Ray Corson is an ex-boxer who has Hollywood connections and is now doing day labor. He also tries to write screenplays, but most of that ends up in the desk drawer. While working on a roof, he is approached by the ultimate femme fatale, Rebecca. "Well, maybe she wasn't all that blonde, but it'd be a crime to call hair like that light brown. It was more sort of lion-colored." Rebecca La Fontaine is driving a big blue convertible Studebaker. "She wore a pale blue dress with cream piping, a dark blue belt, and a silly schoolgirlish collar. She had nice straight shoulders. There was nothing wrong between them and her open-toed shoes, so I guess trouble must have been somewhere behind those blue-gray eyes." Rebecca must be a synonym for trouble because that is just what she brings to Ray. She is a dame in trouble with a hood named Holliday. Seems she came to town all innocent and made a blue movie with Holliday one night when she had too much and now Holliday won't lay off her. She says Holliday threatened to throw lye on her face and mess her up good. She wants Ray to do something about Holliday. He doesn't necessarily believe anything Rebecca says, but figures its worth poking into. After all, he's got nothing else going.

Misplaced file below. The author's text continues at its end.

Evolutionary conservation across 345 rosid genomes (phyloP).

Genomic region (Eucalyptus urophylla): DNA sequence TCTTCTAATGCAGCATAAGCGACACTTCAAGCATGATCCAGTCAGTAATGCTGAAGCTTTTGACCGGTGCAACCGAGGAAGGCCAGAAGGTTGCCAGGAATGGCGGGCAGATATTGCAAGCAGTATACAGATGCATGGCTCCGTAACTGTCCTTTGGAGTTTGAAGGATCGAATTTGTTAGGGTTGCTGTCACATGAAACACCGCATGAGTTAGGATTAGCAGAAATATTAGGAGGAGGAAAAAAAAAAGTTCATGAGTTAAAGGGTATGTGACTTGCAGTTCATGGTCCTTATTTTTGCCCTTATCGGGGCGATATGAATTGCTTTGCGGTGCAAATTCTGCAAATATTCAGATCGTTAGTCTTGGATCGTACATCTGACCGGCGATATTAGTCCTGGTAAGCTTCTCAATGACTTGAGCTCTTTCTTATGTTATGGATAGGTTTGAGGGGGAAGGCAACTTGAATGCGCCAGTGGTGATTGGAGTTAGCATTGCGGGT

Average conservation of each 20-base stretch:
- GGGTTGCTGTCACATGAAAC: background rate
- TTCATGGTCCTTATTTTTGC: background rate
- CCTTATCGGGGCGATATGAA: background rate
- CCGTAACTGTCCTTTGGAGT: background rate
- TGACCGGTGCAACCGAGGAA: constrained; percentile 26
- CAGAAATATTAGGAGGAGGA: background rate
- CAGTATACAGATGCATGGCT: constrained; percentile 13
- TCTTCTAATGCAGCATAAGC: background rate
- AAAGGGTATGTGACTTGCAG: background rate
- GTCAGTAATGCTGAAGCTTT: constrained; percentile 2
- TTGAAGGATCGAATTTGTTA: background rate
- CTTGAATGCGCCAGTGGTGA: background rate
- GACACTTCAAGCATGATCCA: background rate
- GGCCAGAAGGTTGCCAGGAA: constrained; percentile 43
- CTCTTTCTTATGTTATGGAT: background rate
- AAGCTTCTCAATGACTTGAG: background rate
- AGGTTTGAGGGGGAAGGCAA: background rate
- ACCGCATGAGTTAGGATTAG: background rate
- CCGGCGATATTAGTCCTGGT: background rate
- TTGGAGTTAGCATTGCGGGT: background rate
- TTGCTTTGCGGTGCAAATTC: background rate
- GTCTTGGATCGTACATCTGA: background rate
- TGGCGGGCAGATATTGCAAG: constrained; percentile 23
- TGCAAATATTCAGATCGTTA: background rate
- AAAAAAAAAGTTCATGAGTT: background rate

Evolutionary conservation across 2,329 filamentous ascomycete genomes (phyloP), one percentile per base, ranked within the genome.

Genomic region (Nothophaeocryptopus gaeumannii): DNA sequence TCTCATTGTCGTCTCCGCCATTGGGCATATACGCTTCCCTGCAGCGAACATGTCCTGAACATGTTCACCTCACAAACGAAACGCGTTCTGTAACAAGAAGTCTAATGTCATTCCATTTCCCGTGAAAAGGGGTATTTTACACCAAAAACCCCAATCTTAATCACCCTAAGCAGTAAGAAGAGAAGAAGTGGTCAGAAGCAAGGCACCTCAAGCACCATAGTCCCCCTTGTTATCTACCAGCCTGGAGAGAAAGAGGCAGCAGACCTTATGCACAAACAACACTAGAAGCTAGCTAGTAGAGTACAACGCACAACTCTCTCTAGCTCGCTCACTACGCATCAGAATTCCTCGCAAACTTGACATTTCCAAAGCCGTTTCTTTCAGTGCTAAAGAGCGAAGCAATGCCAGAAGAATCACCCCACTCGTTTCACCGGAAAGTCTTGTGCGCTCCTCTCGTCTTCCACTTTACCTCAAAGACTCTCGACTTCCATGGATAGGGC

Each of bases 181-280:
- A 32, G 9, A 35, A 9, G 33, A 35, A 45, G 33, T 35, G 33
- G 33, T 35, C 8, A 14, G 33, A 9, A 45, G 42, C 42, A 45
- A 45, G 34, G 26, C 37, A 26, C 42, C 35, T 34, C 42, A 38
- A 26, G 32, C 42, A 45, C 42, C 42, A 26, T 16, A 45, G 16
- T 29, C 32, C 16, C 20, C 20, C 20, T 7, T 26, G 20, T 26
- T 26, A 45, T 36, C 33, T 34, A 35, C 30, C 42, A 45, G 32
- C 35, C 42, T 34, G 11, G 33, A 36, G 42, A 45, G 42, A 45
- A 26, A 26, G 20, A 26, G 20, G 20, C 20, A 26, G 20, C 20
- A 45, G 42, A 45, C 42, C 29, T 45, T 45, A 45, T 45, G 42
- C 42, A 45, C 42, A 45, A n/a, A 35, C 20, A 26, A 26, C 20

Ray is a bit wild and when the contractor he is working for says he doesn't have money to pay him, Ray puts a chain around the contractor's mouth and pulls until the contractor opens the safe and pays him. Ray's moments of craziness put him in trouble with local mob figures, like when he lays waste to two guys who came to tell him to cool off the investigation and they end up in the hospital or when he singlehandedly burns down the mob's whorehouses out in Calabasas because he did it without thinking.
Ray lived in a two-bit motel, right behind the Sun-Glo billboard. "The Sun-Glo Girl was seventy-five feet long and lay around all day on an elbow and a hip. Her job was to lie there, smiling and brushing back her hair." Descriptions like this I could read all day.